It was during his internship that Neil also began choreographing for BDC’s Student Showcases. “The BDC Intern Program guided me in a lot of ways,” says Neil. “I realized my place in the industry was as a choreographer and teacher.” Neil admits he’s happiest when he’s creating, connecting, and inspiring others to be themselves. His goal…to teach at his home, Broadway Dance Center. The journey wasn’t easy. As a former student, Neil had to prove himself not only to the senior faculty at BDC, but also to himself. “It took me a year and a half to sub at BDC and another year and a half before I got my own slot,” he recalls. “Luam, Brian Green, Rhapsody James, Candace Brown, and Eric Jenkins all took my class. It was so intimidating. But I had the determination and patience to stick it out. I know that fight made me a stronger teacher.”

This year, Neil celebrates his 10-year anniversary teaching at BDC. “I don’t teach anywhere else,” Neil reveals. “I’m grateful to have been raised at Broadway Dance Center. This is my home.” Neil teaches all levels of Street Jazz, a style of dance inspired by the culture of hip-hop and fused with elements of jazz funk and contemporary influences. “I challenge my students both musically and emotionally,” explains Neil. “Music is like therapy. It impacts me in such a positive, energetic way. I encourage my students to connect to the music in their own way and to exude those feelings in their movement.”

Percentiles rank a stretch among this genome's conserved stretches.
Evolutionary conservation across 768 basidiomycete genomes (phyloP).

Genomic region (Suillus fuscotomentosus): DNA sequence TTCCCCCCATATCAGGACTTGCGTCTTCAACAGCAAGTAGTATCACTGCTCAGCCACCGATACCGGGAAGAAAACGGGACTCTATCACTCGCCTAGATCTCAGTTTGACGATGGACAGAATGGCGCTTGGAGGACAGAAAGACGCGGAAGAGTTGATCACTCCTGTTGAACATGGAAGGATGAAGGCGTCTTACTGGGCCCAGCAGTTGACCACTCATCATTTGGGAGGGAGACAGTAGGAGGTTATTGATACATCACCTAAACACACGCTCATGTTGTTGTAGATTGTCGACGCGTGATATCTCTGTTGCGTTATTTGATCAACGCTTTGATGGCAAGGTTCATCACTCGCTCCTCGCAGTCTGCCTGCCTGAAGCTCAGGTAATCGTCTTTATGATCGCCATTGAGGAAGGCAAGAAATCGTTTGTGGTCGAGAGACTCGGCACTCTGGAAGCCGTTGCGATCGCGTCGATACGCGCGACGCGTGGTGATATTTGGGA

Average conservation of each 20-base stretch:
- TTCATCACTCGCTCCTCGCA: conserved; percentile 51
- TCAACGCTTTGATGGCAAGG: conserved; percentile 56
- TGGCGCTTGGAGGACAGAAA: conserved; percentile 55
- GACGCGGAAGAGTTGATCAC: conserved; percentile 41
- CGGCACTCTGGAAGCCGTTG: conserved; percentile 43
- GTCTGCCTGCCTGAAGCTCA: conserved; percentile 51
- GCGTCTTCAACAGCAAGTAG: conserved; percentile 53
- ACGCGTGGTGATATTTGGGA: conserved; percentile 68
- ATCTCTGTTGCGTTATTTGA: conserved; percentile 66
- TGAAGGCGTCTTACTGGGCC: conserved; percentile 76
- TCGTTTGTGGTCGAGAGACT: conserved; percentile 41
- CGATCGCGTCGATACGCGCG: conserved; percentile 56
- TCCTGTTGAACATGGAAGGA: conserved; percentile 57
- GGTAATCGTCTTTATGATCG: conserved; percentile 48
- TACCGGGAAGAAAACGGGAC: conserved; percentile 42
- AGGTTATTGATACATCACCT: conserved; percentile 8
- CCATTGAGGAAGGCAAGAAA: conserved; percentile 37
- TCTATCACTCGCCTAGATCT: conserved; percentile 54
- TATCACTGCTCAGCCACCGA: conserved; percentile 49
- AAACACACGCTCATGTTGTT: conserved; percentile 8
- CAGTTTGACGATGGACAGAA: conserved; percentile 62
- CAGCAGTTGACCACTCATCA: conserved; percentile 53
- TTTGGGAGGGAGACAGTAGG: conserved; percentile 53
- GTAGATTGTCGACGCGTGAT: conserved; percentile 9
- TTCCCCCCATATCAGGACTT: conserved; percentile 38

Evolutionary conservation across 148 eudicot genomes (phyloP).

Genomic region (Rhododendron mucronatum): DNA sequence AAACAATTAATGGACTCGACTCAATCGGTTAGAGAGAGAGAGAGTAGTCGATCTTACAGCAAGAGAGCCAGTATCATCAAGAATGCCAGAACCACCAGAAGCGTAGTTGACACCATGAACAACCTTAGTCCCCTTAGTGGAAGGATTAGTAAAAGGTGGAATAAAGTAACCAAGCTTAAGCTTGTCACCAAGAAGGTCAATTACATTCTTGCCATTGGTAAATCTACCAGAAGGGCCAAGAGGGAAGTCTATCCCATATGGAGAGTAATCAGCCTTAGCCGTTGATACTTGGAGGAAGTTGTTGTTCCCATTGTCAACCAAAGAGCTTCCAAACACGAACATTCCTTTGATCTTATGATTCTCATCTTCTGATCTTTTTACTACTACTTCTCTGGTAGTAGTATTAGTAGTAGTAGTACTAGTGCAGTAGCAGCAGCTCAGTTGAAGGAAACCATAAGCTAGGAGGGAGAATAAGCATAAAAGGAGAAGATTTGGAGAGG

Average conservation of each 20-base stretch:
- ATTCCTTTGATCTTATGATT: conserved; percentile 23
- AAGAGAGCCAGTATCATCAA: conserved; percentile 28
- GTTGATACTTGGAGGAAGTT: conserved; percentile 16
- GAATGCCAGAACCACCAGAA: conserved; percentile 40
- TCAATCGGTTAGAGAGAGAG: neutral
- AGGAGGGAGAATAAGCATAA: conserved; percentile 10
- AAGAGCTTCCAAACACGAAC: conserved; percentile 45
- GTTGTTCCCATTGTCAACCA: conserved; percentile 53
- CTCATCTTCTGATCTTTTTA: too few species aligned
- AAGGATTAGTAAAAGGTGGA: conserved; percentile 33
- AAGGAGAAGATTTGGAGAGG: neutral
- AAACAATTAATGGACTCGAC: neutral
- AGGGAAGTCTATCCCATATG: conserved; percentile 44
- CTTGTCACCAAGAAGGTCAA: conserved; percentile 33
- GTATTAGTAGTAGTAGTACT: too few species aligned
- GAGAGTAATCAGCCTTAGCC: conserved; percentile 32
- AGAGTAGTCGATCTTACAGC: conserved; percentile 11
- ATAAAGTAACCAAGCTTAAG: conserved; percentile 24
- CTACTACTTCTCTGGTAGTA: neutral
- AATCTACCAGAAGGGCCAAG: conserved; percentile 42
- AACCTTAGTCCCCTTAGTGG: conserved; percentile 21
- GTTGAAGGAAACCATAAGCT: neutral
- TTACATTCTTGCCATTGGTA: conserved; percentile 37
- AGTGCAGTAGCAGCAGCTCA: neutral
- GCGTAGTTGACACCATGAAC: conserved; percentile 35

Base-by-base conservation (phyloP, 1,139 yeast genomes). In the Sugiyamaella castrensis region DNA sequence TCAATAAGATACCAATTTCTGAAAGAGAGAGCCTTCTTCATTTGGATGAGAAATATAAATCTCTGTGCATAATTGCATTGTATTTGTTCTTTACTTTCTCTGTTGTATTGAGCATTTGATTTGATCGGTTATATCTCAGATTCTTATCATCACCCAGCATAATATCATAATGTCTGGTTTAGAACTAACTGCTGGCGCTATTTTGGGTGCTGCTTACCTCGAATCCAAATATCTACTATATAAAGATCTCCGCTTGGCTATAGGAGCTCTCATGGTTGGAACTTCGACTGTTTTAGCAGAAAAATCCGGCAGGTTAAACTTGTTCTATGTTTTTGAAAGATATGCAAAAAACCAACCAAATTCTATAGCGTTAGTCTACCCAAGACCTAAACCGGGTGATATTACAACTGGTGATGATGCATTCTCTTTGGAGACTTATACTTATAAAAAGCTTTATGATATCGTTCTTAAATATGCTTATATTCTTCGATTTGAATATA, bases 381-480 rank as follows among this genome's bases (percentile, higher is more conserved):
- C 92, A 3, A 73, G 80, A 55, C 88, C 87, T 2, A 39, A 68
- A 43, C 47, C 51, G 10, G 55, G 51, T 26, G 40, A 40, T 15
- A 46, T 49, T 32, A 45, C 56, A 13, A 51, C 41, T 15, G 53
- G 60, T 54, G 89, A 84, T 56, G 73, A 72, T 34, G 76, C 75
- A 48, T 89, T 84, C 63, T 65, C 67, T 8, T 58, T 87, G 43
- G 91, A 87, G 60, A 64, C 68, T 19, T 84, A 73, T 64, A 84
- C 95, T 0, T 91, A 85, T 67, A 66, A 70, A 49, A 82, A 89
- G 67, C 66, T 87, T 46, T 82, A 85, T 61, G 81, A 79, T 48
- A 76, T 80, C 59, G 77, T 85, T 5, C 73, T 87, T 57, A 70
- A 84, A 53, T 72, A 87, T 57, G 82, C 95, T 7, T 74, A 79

Last year, Neil helped launch “BreakThrough: The Series,” an intimate, intensive workshop where dancers practice performance execution and gain confidence. “This was by far the best workshop I’ve ever been a part of,” Neil gushes. “We became a family in those two days. Dancers get the chance to be filmed, watch the footage, receive notes, and do it again. It’s an incredible opportunity to experiment, learn, and grow. I hope to host another BreakThrough workshop soon!”

For Neil, dance is all about communication. “Whether in the classroom or in an audition, it’s not about perfection,” he says. “I want to see your blood, sweat, and tears. I want to see why you have to dance–how you connect and communicate through your movement.” Neil’s ultimate test? “If my mom can understand, I know I’ve communicated through my choreography,” he laughs.